When purchasing software for your business function, one must consider the following:The software vendor has two value propositions: 1) The capabilities already built in the software product.
2) The vendor's capacity to add more capabilities over time. These values must be compared to: 1) the prioritized requirements of your business function.
2a) your assessment of the vendor's capacity to add capabilities to their software product.
2b) the alignment of your business function with the vendor's target market. These correlate to: 1) how little benefit you will likely realize during initial implementation.
2) how little benefit you will likely get from future releases of software product. These are compared to: 1) how much it will cost you to purchase and implement the software.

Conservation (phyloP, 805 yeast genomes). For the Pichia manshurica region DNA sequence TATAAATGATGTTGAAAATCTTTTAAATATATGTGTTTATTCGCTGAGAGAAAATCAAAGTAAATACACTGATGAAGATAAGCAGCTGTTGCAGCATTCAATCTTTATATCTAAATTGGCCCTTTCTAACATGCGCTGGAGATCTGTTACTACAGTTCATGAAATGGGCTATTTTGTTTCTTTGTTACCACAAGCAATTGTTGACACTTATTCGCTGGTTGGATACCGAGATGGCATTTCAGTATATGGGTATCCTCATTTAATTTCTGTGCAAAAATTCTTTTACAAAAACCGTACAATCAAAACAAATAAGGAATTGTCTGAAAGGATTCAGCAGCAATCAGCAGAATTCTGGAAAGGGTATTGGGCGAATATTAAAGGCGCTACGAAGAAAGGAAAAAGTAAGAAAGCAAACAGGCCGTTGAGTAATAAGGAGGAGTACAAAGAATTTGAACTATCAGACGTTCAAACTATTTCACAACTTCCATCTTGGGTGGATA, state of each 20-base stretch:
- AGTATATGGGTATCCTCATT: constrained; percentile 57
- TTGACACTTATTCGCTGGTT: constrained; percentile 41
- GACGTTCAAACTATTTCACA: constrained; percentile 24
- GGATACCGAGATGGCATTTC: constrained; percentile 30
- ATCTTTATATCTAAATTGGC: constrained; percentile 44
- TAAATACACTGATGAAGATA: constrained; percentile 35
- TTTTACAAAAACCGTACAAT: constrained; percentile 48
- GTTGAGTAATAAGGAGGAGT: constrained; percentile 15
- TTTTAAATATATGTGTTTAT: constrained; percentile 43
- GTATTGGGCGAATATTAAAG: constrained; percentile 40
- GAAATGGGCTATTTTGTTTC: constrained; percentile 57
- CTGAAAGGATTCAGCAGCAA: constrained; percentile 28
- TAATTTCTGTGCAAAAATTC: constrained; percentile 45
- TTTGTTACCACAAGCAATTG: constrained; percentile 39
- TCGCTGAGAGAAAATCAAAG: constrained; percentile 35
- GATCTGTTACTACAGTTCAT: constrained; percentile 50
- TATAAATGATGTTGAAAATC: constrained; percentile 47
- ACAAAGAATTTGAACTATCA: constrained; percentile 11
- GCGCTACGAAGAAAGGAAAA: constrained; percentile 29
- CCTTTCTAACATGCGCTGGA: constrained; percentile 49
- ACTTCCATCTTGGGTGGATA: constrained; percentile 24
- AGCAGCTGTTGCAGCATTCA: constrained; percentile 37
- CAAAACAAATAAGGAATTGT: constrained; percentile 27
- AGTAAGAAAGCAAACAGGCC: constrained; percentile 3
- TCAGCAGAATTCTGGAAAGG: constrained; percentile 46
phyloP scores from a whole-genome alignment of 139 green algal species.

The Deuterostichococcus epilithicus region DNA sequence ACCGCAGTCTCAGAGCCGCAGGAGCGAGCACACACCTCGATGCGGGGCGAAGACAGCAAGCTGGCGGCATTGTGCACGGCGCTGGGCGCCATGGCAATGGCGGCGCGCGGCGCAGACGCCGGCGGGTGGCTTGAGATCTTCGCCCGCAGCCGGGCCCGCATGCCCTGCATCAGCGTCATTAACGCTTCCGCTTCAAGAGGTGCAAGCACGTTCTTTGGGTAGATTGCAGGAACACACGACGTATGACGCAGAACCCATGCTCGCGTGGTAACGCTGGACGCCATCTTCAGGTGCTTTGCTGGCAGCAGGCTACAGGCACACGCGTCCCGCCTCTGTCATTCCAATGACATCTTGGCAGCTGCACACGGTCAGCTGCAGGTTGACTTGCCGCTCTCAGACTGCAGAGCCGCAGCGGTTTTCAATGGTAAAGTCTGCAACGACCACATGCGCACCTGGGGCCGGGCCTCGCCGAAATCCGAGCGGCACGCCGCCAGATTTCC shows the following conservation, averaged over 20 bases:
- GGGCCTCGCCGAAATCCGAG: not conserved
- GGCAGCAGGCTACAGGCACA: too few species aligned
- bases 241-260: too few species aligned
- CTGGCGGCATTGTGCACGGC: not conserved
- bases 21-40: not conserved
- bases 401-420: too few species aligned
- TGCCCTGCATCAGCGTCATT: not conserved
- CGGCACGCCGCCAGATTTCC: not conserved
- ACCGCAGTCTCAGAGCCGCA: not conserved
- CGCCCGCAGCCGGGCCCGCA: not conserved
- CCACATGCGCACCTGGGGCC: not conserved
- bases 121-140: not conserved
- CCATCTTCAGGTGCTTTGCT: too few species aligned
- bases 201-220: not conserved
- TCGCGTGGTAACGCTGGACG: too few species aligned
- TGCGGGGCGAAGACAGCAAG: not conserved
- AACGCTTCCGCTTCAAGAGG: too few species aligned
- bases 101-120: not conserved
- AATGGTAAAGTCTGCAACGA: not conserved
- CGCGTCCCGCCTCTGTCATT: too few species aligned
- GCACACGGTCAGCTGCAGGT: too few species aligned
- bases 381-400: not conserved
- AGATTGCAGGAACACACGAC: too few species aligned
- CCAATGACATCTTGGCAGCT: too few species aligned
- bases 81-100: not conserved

2) how much it will cost you to maintain and upgrade the software over the lifetime of the application. If you need to customize the product, or you need to pay the vendor extra to customize or develop capabilities so that you can accept the product, these change the cost/benefit ratio as well. A bird in the hand is worth 2 years worth of customization – by either you or the vendor. If the product must be integrated with other systems in use at your company, those costs must be considered, as well as integration testing whenever either end of the integration changes. In either case, whether you realize it or not, you are entering a partnership with the vendor, if the vendor doesn't act like a good partner, they probably won't be. Their corporate issues can become detrimental to your product implementation. Their staff choices can have tremendous impact on your ability to get your project done. Their vision for their product can easily move away from your companies goals. The cost of replacing the customized or integrated software will be higher than otherwise, and in all likelihood, the value delivery will be lower than expected. Choose wisely, it pays to be careful, when making such decisions.